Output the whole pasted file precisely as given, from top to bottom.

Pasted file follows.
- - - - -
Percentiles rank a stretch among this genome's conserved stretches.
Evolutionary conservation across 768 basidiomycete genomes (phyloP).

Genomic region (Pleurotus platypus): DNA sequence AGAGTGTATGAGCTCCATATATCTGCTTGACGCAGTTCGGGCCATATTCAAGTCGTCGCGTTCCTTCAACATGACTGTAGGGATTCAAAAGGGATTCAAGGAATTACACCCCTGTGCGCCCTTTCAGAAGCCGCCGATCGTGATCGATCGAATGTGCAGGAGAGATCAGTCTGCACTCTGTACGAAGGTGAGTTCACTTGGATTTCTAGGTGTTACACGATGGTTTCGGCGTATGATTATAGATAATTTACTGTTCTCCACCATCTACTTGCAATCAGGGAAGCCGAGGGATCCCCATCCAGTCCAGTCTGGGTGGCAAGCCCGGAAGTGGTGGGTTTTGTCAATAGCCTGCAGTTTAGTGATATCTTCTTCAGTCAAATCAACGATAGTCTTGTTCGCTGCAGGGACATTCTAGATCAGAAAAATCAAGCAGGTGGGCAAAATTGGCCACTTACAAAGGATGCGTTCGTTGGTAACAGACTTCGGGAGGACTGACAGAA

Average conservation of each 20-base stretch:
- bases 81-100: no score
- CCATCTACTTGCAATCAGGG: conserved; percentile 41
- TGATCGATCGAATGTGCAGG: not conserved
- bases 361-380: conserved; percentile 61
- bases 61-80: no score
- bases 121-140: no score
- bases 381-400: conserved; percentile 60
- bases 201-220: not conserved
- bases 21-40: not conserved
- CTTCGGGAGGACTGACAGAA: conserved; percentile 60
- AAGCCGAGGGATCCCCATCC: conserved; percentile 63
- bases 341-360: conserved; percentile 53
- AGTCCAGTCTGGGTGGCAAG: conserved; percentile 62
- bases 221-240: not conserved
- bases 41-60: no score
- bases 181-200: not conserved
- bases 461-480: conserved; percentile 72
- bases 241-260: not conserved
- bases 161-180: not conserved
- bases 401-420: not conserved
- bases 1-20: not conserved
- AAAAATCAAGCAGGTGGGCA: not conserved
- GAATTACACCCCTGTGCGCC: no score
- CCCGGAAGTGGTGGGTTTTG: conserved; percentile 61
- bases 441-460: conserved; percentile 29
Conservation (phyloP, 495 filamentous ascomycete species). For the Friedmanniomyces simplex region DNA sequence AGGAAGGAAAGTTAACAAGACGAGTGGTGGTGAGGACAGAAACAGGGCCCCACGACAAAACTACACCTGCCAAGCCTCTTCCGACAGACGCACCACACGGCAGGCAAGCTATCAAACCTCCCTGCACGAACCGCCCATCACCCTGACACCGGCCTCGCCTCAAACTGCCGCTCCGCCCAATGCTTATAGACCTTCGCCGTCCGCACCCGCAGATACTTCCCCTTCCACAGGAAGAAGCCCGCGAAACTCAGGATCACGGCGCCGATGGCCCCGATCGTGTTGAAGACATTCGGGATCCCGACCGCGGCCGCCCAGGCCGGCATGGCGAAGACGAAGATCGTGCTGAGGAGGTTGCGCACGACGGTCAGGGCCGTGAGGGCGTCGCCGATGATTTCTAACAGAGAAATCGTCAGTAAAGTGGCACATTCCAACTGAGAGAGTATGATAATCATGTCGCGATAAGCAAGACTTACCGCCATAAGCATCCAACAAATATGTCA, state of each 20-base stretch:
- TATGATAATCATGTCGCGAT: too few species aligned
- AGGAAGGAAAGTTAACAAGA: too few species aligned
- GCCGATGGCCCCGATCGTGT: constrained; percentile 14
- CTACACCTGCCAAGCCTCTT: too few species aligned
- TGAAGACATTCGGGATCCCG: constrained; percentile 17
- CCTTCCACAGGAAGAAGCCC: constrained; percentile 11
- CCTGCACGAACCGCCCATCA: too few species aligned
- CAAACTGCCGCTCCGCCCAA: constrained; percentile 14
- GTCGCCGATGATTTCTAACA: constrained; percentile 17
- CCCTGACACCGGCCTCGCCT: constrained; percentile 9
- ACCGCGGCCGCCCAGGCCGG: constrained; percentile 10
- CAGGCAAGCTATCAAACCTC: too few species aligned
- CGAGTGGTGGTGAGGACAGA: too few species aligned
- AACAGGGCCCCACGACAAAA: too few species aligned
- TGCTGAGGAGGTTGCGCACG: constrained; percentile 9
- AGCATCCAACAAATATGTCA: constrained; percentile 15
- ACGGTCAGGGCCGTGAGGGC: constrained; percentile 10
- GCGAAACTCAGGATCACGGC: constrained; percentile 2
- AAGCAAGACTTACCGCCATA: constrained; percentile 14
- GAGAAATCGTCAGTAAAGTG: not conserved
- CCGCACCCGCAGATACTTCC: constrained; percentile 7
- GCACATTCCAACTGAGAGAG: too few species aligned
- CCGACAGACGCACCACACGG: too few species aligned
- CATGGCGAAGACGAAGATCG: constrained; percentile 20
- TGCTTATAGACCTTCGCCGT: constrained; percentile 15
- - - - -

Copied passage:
Percentiles rank a stretch among this genome's conserved stretches.
Evolutionary conservation across 768 basidiomycete genomes (phyloP).

Genomic region (Pleurotus platypus): DNA sequence AGAGTGTATGAGCTCCATATATCTGCTTGACGCAGTTCGGGCCATATTCAAGTCGTCGCGTTCCTTCAACATGACTGTAGGGATTCAAAAGGGATTCAAGGAATTACACCCCTGTGCGCCCTTTCAGAAGCCGCCGATCGTGATCGATCGAATGTGCAGGAGAGATCAGTCTGCACTCTGTACGAAGGTGAGTTCACTTGGATTTCTAGGTGTTACACGATGGTTTCGGCGTATGATTATAGATAATTTACTGTTCTCCACCATCTACTTGCAATCAGGGAAGCCGAGGGATCCCCATCCAGTCCAGTCTGGGTGGCAAGCCCGGAAGTGGTGGGTTTTGTCAATAGCCTGCAGTTTAGTGATATCTTCTTCAGTCAAATCAACGATAGTCTTGTTCGCTGCAGGGACATTCTAGATCAGAAAAATCAAGCAGGTGGGCAAAATTGGCCACTTACAAAGGATGCGTTCGTTGGTAACAGACTTCGGGAGGACTGACAGAA

Average conservation of each 20-base stretch:
- bases 81-100: no score
- CCATCTACTTGCAATCAGGG: conserved; percentile 41
- TGATCGATCGAATGTGCAGG: not conserved
- bases 361-380: conserved; percentile 61
- bases 61-80: no score
- bases 121-140: no score
- bases 381-400: conserved; percentile 60
- bases 201-220: not conserved
- bases 21-40: not conserved
- CTTCGGGAGGACTGACAGAA: conserved; percentile 60
- AAGCCGAGGGATCCCCATCC: conserved; percentile 63
- bases 341-360: conserved; percentile 53
- AGTCCAGTCTGGGTGGCAAG: conserved; percentile 62
- bases 221-240: not conserved
- bases 41-60: no score
- bases 181-200: not conserved
- bases 461-480: conserved; percentile 72
- bases 241-260: not conserved
- bases 161-180: not conserved
- bases 401-420: not conserved
- bases 1-20: not conserved
- AAAAATCAAGCAGGTGGGCA: not conserved
- GAATTACACCCCTGTGCGCC: no score
- CCCGGAAGTGGTGGGTTTTG: conserved; percentile 61
- bases 441-460: conserved; percentile 29
Conservation (phyloP, 495 filamentous ascomycete species). For the Friedmanniomyces simplex region DNA sequence AGGAAGGAAAGTTAACAAGACGAGTGGTGGTGAGGACAGAAACAGGGCCCCACGACAAAACTACACCTGCCAAGCCTCTTCCGACAGACGCACCACACGGCAGGCAAGCTATCAAACCTCCCTGCACGAACCGCCCATCACCCTGACACCGGCCTCGCCTCAAACTGCCGCTCCGCCCAATGCTTATAGACCTTCGCCGTCCGCACCCGCAGATACTTCCCCTTCCACAGGAAGAAGCCCGCGAAACTCAGGATCACGGCGCCGATGGCCCCGATCGTGTTGAAGACATTCGGGATCCCGACCGCGGCCGCCCAGGCCGGCATGGCGAAGACGAAGATCGTGCTGAGGAGGTTGCGCACGACGGTCAGGGCCGTGAGGGCGTCGCCGATGATTTCTAACAGAGAAATCGTCAGTAAAGTGGCACATTCCAACTGAGAGAGTATGATAATCATGTCGCGATAAGCAAGACTTACCGCCATAAGCATCCAACAAATATGTCA, state of each 20-base stretch:
- TATGATAATCATGTCGCGAT: too few species aligned
- AGGAAGGAAAGTTAACAAGA: too few species aligned
- GCCGATGGCCCCGATCGTGT: constrained; percentile 14
- CTACACCTGCCAAGCCTCTT: too few species aligned
- TGAAGACATTCGGGATCCCG: constrained; percentile 17
- CCTTCCACAGGAAGAAGCCC: constrained; percentile 11
- CCTGCACGAACCGCCCATCA: too few species aligned
- CAAACTGCCGCTCCGCCCAA: constrained; percentile 14
- GTCGCCGATGATTTCTAACA: constrained; percentile 17
- CCCTGACACCGGCCTCGCCT: constrained; percentile 9
- ACCGCGGCCGCCCAGGCCGG: constrained; percentile 10
- CAGGCAAGCTATCAAACCTC: too few species aligned
- CGAGTGGTGGTGAGGACAGA: too few species aligned
- AACAGGGCCCCACGACAAAA: too few species aligned
- TGCTGAGGAGGTTGCGCACG: constrained; percentile 9
- AGCATCCAACAAATATGTCA: constrained; percentile 15
- ACGGTCAGGGCCGTGAGGGC: constrained; percentile 10
- GCGAAACTCAGGATCACGGC: constrained; percentile 2
- AAGCAAGACTTACCGCCATA: constrained; percentile 14
- GAGAAATCGTCAGTAAAGTG: not conserved
- CCGCACCCGCAGATACTTCC: constrained; percentile 7
- GCACATTCCAACTGAGAGAG: too few species aligned
- CCGACAGACGCACCACACGG: too few species aligned
- CATGGCGAAGACGAAGATCG: constrained; percentile 20
- TGCTTATAGACCTTCGCCGT: constrained; percentile 15